It’s amazing the difference a month can make.
At the beginning of December, the vibe surrounding the Toronto Raptors wasn’t a good one. The team had a record of 6-9 and trade rumors were running rampant. While walking through the locker room the mood was often glum and it felt like there was a cloud hanging over the team.
Masai Ujiri made arguably his biggest move so far during his time running the Raptors when he traded Rudy Gay, Quincy Acy and Aaron Gray to the Sacramento Kings in exchange for what many people see as salary cap flexibility while aligning the tanks in anticipation of the team dropping in the standings to secure a valuable draft pick this June.
Not so fast.
Toronto has gone 9-3 since the trade with Sacramento and are 8-1 while having all of the players obtained in the trade on the roster.
Highlights from this stretch of games include wins against Dallas and Oklahoma City on the road and a thrilling win against Indiana that had the fans at the Air Canada Centre rowdy and on their feet cheering.
“Those are like springboard games,” Pacers head coach Frank Vogel told the media when asked about Toronto’s big wins over the past few weeks. “There’s a residual effect that carries with you over the next period of games or next stretch of games. You just play with more confidence, more belief, more togetherness, and that’s what they’re going through right now.”
While the confidence of the players in Toronto’s locker room is at an all-time high, their own head coach warns that the team hasn’t really accomplished anything yet.
“It should be,” Dwane Casey told a reporter when asked about his players confidence being high right now. “But that doesn’t mean we have won a championship or anything. That’s what I’m saying to them. We are still growing. We’ve got a young team in that locker room and their age hasn’t changed so we are excited, we’re happy and I’m happy for them, but we still have to have an attention to detail and continue to grow and get better as a team.”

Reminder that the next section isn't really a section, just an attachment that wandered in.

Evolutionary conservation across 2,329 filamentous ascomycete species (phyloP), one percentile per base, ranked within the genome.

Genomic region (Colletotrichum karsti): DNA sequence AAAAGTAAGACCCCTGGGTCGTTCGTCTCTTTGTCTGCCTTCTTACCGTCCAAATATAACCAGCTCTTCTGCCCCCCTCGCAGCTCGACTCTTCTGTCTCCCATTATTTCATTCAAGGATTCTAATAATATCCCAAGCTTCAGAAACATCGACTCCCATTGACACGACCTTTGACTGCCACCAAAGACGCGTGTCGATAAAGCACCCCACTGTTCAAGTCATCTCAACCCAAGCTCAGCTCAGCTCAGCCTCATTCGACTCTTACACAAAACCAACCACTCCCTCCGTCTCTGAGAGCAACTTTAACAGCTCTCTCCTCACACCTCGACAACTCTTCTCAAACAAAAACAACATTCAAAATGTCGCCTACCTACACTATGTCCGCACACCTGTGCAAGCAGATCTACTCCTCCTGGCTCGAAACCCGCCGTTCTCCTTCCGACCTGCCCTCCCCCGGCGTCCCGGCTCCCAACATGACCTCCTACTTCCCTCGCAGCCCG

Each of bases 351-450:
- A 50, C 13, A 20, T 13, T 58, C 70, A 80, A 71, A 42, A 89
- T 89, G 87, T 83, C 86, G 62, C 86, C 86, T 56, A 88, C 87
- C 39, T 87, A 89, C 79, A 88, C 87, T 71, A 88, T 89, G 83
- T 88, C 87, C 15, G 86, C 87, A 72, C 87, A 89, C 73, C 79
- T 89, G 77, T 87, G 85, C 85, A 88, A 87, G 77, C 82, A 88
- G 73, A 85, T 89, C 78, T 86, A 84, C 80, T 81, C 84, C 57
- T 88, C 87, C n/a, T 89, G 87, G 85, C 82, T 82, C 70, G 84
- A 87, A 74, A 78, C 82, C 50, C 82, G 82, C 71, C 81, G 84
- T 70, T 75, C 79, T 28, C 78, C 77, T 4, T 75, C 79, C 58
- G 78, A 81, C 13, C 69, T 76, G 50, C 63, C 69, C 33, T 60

Part of that growth as a team is growing into becoming a more physical and aggressive team. Instead of being pushed around, the team is showing some fight and pushing back when teams get aggressive.
“Last year, or even two months ago, I don’t know what they would have done,” Casey told me when I asked about the fight his team showed against Indiana. “But now we are meeting the challenge. We’ve got to keep doing that. Consistency in this league is huge. Swagger is great when you have it, but it’s a fleeting thing when you don’t hold onto it.”
The players realize the toughness they are playing with is a huge reason for their recent success and they have been quick to embrace that style of play.
Heck, seeing the wins pile up against elite teams while playing with a chip on their shoulder makes the game fun for any player.
“The toughness of our team is just building every single night,” Kyle Lowry boasted after the win against the Pacers.
“We wanted to hit back,” Amir Johnson told me after the game against Indiana. “We wanted to play with the same physicality that they do. Usually when teams hit us with a blow, we kind of lay down. Now it’s in reverse. We don’t lay down. We hit ’em right back, and we’re able to get those games now.”
Sure, fighting in the post and attacking the rim against tough post players like Roy Hibbert takes its toll, but the results are giving the players enough motivation to stick with this style of play.